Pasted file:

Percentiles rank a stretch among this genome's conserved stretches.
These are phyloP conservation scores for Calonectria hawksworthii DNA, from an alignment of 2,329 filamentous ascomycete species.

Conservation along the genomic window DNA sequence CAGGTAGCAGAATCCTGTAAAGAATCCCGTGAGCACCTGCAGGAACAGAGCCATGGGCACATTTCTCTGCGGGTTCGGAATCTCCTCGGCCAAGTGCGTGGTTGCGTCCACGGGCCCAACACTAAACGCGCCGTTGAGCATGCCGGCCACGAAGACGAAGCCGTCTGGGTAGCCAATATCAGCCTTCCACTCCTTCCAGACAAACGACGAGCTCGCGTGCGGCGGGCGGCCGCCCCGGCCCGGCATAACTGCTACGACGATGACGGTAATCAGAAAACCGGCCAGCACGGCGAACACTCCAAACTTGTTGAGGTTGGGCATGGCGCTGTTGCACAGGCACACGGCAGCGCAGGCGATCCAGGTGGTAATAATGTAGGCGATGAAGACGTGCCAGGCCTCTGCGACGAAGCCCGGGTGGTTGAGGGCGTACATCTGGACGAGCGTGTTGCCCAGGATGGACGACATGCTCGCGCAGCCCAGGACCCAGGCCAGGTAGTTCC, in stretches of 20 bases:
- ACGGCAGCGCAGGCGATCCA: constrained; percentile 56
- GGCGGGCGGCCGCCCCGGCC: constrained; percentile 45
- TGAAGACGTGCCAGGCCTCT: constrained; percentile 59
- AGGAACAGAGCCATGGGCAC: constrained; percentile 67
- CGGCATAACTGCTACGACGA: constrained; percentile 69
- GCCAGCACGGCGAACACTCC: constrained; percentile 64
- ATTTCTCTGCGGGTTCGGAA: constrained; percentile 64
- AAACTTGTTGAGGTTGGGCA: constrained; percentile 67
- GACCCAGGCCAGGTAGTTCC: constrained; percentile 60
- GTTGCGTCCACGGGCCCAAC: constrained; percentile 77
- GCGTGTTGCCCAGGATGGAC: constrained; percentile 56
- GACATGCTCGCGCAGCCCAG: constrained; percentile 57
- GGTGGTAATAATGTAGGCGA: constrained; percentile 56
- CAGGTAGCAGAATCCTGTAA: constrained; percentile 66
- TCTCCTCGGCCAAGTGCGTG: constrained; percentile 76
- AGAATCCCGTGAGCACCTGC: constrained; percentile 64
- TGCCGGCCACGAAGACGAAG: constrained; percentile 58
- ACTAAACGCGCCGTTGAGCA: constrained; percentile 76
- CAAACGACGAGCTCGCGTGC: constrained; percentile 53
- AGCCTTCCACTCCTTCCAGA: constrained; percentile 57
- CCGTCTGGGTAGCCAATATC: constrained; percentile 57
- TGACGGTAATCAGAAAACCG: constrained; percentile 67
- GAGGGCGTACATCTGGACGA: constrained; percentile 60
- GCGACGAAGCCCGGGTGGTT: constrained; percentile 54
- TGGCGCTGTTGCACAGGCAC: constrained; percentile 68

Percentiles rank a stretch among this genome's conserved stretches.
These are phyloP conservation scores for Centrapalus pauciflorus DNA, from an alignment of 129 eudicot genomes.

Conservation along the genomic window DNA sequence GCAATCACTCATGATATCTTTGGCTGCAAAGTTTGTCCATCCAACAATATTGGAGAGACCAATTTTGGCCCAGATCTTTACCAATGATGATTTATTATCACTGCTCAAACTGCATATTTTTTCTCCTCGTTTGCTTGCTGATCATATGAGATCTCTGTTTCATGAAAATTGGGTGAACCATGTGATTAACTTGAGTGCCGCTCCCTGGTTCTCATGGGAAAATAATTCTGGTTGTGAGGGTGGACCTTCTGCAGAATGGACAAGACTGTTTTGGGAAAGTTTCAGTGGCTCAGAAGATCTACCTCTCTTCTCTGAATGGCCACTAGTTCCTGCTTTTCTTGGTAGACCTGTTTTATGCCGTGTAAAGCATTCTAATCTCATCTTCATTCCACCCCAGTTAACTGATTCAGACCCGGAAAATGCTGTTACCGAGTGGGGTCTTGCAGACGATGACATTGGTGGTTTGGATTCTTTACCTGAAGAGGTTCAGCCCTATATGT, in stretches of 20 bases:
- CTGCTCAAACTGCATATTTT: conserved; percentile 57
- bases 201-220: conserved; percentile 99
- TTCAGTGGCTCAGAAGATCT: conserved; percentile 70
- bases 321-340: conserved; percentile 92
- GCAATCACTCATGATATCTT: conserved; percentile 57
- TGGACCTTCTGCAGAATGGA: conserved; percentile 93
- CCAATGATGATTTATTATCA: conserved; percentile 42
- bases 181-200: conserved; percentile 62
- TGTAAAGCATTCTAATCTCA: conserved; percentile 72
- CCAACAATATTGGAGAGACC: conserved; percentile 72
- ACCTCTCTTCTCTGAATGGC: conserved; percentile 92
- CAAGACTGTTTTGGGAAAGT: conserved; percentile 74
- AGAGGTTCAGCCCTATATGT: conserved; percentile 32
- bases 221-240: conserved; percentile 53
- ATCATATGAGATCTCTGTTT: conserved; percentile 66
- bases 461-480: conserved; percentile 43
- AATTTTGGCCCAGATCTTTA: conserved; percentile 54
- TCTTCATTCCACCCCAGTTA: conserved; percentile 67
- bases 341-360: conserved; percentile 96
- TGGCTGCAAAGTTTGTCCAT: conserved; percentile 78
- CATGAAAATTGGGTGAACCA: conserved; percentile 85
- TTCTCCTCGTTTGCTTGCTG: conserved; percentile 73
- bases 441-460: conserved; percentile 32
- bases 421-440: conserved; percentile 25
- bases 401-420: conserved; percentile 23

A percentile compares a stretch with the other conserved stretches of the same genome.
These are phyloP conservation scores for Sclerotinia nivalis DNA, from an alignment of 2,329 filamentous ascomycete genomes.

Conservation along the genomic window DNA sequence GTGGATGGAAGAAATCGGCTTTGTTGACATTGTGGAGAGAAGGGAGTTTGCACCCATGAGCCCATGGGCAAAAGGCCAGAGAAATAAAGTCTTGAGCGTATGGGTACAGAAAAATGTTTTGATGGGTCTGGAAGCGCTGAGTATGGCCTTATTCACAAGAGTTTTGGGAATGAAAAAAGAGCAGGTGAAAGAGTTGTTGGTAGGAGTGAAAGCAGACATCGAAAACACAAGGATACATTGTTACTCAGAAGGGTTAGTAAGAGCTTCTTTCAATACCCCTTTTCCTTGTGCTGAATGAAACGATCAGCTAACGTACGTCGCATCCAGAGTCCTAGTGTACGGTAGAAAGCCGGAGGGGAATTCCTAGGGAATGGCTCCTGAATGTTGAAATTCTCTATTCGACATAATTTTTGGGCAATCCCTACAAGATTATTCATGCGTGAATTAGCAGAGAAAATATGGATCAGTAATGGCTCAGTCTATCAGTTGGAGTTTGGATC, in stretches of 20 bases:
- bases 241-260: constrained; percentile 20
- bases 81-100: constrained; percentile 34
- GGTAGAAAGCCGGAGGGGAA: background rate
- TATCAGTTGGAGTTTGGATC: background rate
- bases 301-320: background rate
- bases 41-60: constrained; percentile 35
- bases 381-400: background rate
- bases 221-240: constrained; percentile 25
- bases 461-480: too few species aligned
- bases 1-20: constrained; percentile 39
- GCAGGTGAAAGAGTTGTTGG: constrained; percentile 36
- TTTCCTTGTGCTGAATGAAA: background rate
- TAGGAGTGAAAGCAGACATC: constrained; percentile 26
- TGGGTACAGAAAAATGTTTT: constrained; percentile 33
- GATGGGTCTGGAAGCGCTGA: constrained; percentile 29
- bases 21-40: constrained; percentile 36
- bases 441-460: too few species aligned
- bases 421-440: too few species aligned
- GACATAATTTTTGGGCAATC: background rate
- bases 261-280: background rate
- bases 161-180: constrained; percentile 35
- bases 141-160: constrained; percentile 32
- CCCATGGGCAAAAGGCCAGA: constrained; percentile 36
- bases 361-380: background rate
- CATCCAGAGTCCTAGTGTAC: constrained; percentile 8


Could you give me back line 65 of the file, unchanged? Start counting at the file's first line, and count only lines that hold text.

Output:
- bases 41-60: constrained; percentile 35